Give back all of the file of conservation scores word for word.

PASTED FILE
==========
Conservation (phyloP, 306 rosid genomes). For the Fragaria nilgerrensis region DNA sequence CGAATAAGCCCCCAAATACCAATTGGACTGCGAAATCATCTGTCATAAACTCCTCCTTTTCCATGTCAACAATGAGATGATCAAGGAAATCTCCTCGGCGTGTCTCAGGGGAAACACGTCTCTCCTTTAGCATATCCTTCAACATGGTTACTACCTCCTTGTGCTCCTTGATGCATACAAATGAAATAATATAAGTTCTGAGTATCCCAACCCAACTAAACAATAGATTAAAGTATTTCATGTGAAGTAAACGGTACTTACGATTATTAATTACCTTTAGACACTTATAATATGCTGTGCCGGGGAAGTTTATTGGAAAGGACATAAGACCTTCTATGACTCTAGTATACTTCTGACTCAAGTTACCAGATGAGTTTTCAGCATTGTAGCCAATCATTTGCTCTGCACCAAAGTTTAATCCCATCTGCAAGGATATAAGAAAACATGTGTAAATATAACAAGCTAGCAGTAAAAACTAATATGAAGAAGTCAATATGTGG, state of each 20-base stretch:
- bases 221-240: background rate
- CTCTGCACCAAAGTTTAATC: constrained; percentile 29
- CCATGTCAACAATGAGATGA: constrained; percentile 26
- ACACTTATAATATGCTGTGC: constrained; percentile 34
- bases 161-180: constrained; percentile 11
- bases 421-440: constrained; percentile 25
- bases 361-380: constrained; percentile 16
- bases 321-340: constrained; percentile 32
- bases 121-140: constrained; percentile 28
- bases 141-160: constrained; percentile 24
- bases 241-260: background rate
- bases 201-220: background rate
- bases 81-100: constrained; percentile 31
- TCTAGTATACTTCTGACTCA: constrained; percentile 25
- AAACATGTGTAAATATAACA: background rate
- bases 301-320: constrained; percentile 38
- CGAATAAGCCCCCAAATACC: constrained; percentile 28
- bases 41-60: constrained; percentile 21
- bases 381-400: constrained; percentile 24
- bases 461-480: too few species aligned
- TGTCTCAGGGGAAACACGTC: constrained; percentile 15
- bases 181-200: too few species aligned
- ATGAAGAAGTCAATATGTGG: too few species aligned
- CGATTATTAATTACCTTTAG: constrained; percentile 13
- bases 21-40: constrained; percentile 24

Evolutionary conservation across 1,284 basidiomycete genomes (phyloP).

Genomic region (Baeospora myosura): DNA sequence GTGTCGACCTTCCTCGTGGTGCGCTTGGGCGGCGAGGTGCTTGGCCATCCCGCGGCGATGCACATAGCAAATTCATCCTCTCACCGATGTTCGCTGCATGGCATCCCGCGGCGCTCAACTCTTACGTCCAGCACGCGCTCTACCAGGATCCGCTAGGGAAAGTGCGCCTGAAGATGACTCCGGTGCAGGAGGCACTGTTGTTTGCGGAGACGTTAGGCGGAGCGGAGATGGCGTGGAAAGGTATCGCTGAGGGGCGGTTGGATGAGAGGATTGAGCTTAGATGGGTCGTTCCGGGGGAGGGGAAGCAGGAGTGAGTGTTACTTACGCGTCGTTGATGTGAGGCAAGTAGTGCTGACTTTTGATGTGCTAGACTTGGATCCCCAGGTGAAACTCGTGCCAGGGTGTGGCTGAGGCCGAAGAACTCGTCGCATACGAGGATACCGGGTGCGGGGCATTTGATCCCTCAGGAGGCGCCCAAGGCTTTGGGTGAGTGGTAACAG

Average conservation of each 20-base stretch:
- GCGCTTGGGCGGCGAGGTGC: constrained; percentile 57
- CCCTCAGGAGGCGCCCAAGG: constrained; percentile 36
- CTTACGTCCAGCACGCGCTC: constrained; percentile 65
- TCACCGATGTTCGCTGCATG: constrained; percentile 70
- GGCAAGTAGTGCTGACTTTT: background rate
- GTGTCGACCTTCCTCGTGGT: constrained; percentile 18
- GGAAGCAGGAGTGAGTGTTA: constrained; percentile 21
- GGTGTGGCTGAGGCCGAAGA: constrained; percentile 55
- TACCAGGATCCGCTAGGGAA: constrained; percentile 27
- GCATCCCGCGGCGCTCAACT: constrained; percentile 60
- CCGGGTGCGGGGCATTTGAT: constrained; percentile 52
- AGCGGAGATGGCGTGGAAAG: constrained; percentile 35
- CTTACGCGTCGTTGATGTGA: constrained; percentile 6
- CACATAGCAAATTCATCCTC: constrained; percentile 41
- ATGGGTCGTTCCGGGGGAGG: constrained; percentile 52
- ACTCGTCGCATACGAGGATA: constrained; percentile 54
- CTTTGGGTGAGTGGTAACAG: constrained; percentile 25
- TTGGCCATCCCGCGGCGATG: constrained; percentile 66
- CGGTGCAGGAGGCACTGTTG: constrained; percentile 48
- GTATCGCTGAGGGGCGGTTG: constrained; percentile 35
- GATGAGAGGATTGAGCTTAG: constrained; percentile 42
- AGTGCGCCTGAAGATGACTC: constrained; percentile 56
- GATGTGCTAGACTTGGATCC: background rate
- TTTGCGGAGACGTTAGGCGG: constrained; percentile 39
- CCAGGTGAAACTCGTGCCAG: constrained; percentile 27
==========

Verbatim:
Conservation (phyloP, 306 rosid genomes). For the Fragaria nilgerrensis region DNA sequence CGAATAAGCCCCCAAATACCAATTGGACTGCGAAATCATCTGTCATAAACTCCTCCTTTTCCATGTCAACAATGAGATGATCAAGGAAATCTCCTCGGCGTGTCTCAGGGGAAACACGTCTCTCCTTTAGCATATCCTTCAACATGGTTACTACCTCCTTGTGCTCCTTGATGCATACAAATGAAATAATATAAGTTCTGAGTATCCCAACCCAACTAAACAATAGATTAAAGTATTTCATGTGAAGTAAACGGTACTTACGATTATTAATTACCTTTAGACACTTATAATATGCTGTGCCGGGGAAGTTTATTGGAAAGGACATAAGACCTTCTATGACTCTAGTATACTTCTGACTCAAGTTACCAGATGAGTTTTCAGCATTGTAGCCAATCATTTGCTCTGCACCAAAGTTTAATCCCATCTGCAAGGATATAAGAAAACATGTGTAAATATAACAAGCTAGCAGTAAAAACTAATATGAAGAAGTCAATATGTGG, state of each 20-base stretch:
- bases 221-240: background rate
- CTCTGCACCAAAGTTTAATC: constrained; percentile 29
- CCATGTCAACAATGAGATGA: constrained; percentile 26
- ACACTTATAATATGCTGTGC: constrained; percentile 34
- bases 161-180: constrained; percentile 11
- bases 421-440: constrained; percentile 25
- bases 361-380: constrained; percentile 16
- bases 321-340: constrained; percentile 32
- bases 121-140: constrained; percentile 28
- bases 141-160: constrained; percentile 24
- bases 241-260: background rate
- bases 201-220: background rate
- bases 81-100: constrained; percentile 31
- TCTAGTATACTTCTGACTCA: constrained; percentile 25
- AAACATGTGTAAATATAACA: background rate
- bases 301-320: constrained; percentile 38
- CGAATAAGCCCCCAAATACC: constrained; percentile 28
- bases 41-60: constrained; percentile 21
- bases 381-400: constrained; percentile 24
- bases 461-480: too few species aligned
- TGTCTCAGGGGAAACACGTC: constrained; percentile 15
- bases 181-200: too few species aligned
- ATGAAGAAGTCAATATGTGG: too few species aligned
- CGATTATTAATTACCTTTAG: constrained; percentile 13
- bases 21-40: constrained; percentile 24

Evolutionary conservation across 1,284 basidiomycete genomes (phyloP).

Genomic region (Baeospora myosura): DNA sequence GTGTCGACCTTCCTCGTGGTGCGCTTGGGCGGCGAGGTGCTTGGCCATCCCGCGGCGATGCACATAGCAAATTCATCCTCTCACCGATGTTCGCTGCATGGCATCCCGCGGCGCTCAACTCTTACGTCCAGCACGCGCTCTACCAGGATCCGCTAGGGAAAGTGCGCCTGAAGATGACTCCGGTGCAGGAGGCACTGTTGTTTGCGGAGACGTTAGGCGGAGCGGAGATGGCGTGGAAAGGTATCGCTGAGGGGCGGTTGGATGAGAGGATTGAGCTTAGATGGGTCGTTCCGGGGGAGGGGAAGCAGGAGTGAGTGTTACTTACGCGTCGTTGATGTGAGGCAAGTAGTGCTGACTTTTGATGTGCTAGACTTGGATCCCCAGGTGAAACTCGTGCCAGGGTGTGGCTGAGGCCGAAGAACTCGTCGCATACGAGGATACCGGGTGCGGGGCATTTGATCCCTCAGGAGGCGCCCAAGGCTTTGGGTGAGTGGTAACAG

Average conservation of each 20-base stretch:
- GCGCTTGGGCGGCGAGGTGC: constrained; percentile 57
- CCCTCAGGAGGCGCCCAAGG: constrained; percentile 36
- CTTACGTCCAGCACGCGCTC: constrained; percentile 65
- TCACCGATGTTCGCTGCATG: constrained; percentile 70
- GGCAAGTAGTGCTGACTTTT: background rate
- GTGTCGACCTTCCTCGTGGT: constrained; percentile 18
- GGAAGCAGGAGTGAGTGTTA: constrained; percentile 21
- GGTGTGGCTGAGGCCGAAGA: constrained; percentile 55
- TACCAGGATCCGCTAGGGAA: constrained; percentile 27
- GCATCCCGCGGCGCTCAACT: constrained; percentile 60
- CCGGGTGCGGGGCATTTGAT: constrained; percentile 52
- AGCGGAGATGGCGTGGAAAG: constrained; percentile 35
- CTTACGCGTCGTTGATGTGA: constrained; percentile 6
- CACATAGCAAATTCATCCTC: constrained; percentile 41
- ATGGGTCGTTCCGGGGGAGG: constrained; percentile 52
- ACTCGTCGCATACGAGGATA: constrained; percentile 54
- CTTTGGGTGAGTGGTAACAG: constrained; percentile 25
- TTGGCCATCCCGCGGCGATG: constrained; percentile 66
- CGGTGCAGGAGGCACTGTTG: constrained; percentile 48
- GTATCGCTGAGGGGCGGTTG: constrained; percentile 35
- GATGAGAGGATTGAGCTTAG: constrained; percentile 42
- AGTGCGCCTGAAGATGACTC: constrained; percentile 56
- GATGTGCTAGACTTGGATCC: background rate
- TTTGCGGAGACGTTAGGCGG: constrained; percentile 39
- CCAGGTGAAACTCGTGCCAG: constrained; percentile 27